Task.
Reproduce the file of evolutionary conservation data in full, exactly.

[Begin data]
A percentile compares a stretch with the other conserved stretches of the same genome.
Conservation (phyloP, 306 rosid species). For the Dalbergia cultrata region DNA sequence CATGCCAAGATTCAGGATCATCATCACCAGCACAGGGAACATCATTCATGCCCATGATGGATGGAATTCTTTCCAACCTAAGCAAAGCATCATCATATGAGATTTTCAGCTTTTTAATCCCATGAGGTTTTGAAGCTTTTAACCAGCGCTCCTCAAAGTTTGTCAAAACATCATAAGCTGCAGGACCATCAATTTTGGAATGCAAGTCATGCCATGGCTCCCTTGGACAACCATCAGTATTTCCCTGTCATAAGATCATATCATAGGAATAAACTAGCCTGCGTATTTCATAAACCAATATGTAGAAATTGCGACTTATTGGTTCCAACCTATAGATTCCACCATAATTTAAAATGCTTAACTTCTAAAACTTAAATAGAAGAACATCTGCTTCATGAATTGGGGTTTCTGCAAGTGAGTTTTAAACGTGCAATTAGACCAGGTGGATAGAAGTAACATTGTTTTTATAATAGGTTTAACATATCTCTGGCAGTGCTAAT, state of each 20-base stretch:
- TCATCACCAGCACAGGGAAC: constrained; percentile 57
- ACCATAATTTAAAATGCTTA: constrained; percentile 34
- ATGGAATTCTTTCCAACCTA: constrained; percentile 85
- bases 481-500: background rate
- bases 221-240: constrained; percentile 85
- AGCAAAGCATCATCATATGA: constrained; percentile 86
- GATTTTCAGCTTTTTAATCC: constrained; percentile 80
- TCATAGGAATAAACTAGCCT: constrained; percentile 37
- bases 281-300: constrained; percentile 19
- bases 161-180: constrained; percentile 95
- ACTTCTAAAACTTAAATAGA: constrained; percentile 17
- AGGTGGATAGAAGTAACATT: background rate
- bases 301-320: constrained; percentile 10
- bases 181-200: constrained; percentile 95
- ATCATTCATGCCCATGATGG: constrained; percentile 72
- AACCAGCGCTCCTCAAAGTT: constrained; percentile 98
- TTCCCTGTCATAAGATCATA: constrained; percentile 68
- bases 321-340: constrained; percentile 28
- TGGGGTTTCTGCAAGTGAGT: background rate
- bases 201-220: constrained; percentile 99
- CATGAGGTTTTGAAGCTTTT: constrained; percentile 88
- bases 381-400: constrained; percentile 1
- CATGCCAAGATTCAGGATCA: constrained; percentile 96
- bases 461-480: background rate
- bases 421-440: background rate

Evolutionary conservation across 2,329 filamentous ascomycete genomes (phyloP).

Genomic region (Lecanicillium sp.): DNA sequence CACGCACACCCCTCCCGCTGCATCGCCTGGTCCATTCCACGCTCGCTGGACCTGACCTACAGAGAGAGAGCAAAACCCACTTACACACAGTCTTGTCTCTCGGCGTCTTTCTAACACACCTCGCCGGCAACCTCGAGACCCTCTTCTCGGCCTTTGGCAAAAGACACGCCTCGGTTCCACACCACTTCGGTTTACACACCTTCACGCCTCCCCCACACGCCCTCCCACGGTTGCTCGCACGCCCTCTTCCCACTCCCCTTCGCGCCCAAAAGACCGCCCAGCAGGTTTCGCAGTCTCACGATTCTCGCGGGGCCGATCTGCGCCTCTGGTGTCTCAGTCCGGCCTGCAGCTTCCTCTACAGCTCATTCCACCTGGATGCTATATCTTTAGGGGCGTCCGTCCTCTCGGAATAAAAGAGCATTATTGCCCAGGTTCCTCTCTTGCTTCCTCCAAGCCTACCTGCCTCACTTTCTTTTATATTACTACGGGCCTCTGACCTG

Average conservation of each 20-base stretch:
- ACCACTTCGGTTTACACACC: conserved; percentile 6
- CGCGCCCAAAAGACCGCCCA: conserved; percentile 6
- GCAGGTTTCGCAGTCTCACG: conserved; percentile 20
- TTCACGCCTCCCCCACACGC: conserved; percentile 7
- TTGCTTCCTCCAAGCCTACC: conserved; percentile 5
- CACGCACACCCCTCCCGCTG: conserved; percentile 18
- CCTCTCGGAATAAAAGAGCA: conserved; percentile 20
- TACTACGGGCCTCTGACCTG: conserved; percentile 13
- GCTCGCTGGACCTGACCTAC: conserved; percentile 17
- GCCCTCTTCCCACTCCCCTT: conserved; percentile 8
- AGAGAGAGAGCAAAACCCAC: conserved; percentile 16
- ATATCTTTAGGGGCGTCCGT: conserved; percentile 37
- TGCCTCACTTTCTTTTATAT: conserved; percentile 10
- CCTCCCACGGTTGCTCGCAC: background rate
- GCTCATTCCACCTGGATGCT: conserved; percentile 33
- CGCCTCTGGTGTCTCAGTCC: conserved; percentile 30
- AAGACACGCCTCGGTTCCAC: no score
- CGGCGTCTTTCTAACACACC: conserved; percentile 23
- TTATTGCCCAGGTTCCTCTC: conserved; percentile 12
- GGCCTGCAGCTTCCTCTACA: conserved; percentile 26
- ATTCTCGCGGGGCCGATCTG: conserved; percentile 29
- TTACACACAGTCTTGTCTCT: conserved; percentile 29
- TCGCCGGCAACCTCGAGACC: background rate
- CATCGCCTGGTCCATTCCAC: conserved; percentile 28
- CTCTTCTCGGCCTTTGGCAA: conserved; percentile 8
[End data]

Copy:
A percentile compares a stretch with the other conserved stretches of the same genome.
Conservation (phyloP, 306 rosid species). For the Dalbergia cultrata region DNA sequence CATGCCAAGATTCAGGATCATCATCACCAGCACAGGGAACATCATTCATGCCCATGATGGATGGAATTCTTTCCAACCTAAGCAAAGCATCATCATATGAGATTTTCAGCTTTTTAATCCCATGAGGTTTTGAAGCTTTTAACCAGCGCTCCTCAAAGTTTGTCAAAACATCATAAGCTGCAGGACCATCAATTTTGGAATGCAAGTCATGCCATGGCTCCCTTGGACAACCATCAGTATTTCCCTGTCATAAGATCATATCATAGGAATAAACTAGCCTGCGTATTTCATAAACCAATATGTAGAAATTGCGACTTATTGGTTCCAACCTATAGATTCCACCATAATTTAAAATGCTTAACTTCTAAAACTTAAATAGAAGAACATCTGCTTCATGAATTGGGGTTTCTGCAAGTGAGTTTTAAACGTGCAATTAGACCAGGTGGATAGAAGTAACATTGTTTTTATAATAGGTTTAACATATCTCTGGCAGTGCTAAT, state of each 20-base stretch:
- TCATCACCAGCACAGGGAAC: constrained; percentile 57
- ACCATAATTTAAAATGCTTA: constrained; percentile 34
- ATGGAATTCTTTCCAACCTA: constrained; percentile 85
- bases 481-500: background rate
- bases 221-240: constrained; percentile 85
- AGCAAAGCATCATCATATGA: constrained; percentile 86
- GATTTTCAGCTTTTTAATCC: constrained; percentile 80
- TCATAGGAATAAACTAGCCT: constrained; percentile 37
- bases 281-300: constrained; percentile 19
- bases 161-180: constrained; percentile 95
- ACTTCTAAAACTTAAATAGA: constrained; percentile 17
- AGGTGGATAGAAGTAACATT: background rate
- bases 301-320: constrained; percentile 10
- bases 181-200: constrained; percentile 95
- ATCATTCATGCCCATGATGG: constrained; percentile 72
- AACCAGCGCTCCTCAAAGTT: constrained; percentile 98
- TTCCCTGTCATAAGATCATA: constrained; percentile 68
- bases 321-340: constrained; percentile 28
- TGGGGTTTCTGCAAGTGAGT: background rate
- bases 201-220: constrained; percentile 99
- CATGAGGTTTTGAAGCTTTT: constrained; percentile 88
- bases 381-400: constrained; percentile 1
- CATGCCAAGATTCAGGATCA: constrained; percentile 96
- bases 461-480: background rate
- bases 421-440: background rate

Evolutionary conservation across 2,329 filamentous ascomycete genomes (phyloP).

Genomic region (Lecanicillium sp.): DNA sequence CACGCACACCCCTCCCGCTGCATCGCCTGGTCCATTCCACGCTCGCTGGACCTGACCTACAGAGAGAGAGCAAAACCCACTTACACACAGTCTTGTCTCTCGGCGTCTTTCTAACACACCTCGCCGGCAACCTCGAGACCCTCTTCTCGGCCTTTGGCAAAAGACACGCCTCGGTTCCACACCACTTCGGTTTACACACCTTCACGCCTCCCCCACACGCCCTCCCACGGTTGCTCGCACGCCCTCTTCCCACTCCCCTTCGCGCCCAAAAGACCGCCCAGCAGGTTTCGCAGTCTCACGATTCTCGCGGGGCCGATCTGCGCCTCTGGTGTCTCAGTCCGGCCTGCAGCTTCCTCTACAGCTCATTCCACCTGGATGCTATATCTTTAGGGGCGTCCGTCCTCTCGGAATAAAAGAGCATTATTGCCCAGGTTCCTCTCTTGCTTCCTCCAAGCCTACCTGCCTCACTTTCTTTTATATTACTACGGGCCTCTGACCTG

Average conservation of each 20-base stretch:
- ACCACTTCGGTTTACACACC: conserved; percentile 6
- CGCGCCCAAAAGACCGCCCA: conserved; percentile 6
- GCAGGTTTCGCAGTCTCACG: conserved; percentile 20
- TTCACGCCTCCCCCACACGC: conserved; percentile 7
- TTGCTTCCTCCAAGCCTACC: conserved; percentile 5
- CACGCACACCCCTCCCGCTG: conserved; percentile 18
- CCTCTCGGAATAAAAGAGCA: conserved; percentile 20
- TACTACGGGCCTCTGACCTG: conserved; percentile 13
- GCTCGCTGGACCTGACCTAC: conserved; percentile 17
- GCCCTCTTCCCACTCCCCTT: conserved; percentile 8
- AGAGAGAGAGCAAAACCCAC: conserved; percentile 16
- ATATCTTTAGGGGCGTCCGT: conserved; percentile 37
- TGCCTCACTTTCTTTTATAT: conserved; percentile 10
- CCTCCCACGGTTGCTCGCAC: background rate
- GCTCATTCCACCTGGATGCT: conserved; percentile 33
- CGCCTCTGGTGTCTCAGTCC: conserved; percentile 30
- AAGACACGCCTCGGTTCCAC: no score
- CGGCGTCTTTCTAACACACC: conserved; percentile 23
- TTATTGCCCAGGTTCCTCTC: conserved; percentile 12
- GGCCTGCAGCTTCCTCTACA: conserved; percentile 26
- ATTCTCGCGGGGCCGATCTG: conserved; percentile 29
- TTACACACAGTCTTGTCTCT: conserved; percentile 29
- TCGCCGGCAACCTCGAGACC: background rate
- CATCGCCTGGTCCATTCCAC: conserved; percentile 28
- CTCTTCTCGGCCTTTGGCAA: conserved; percentile 8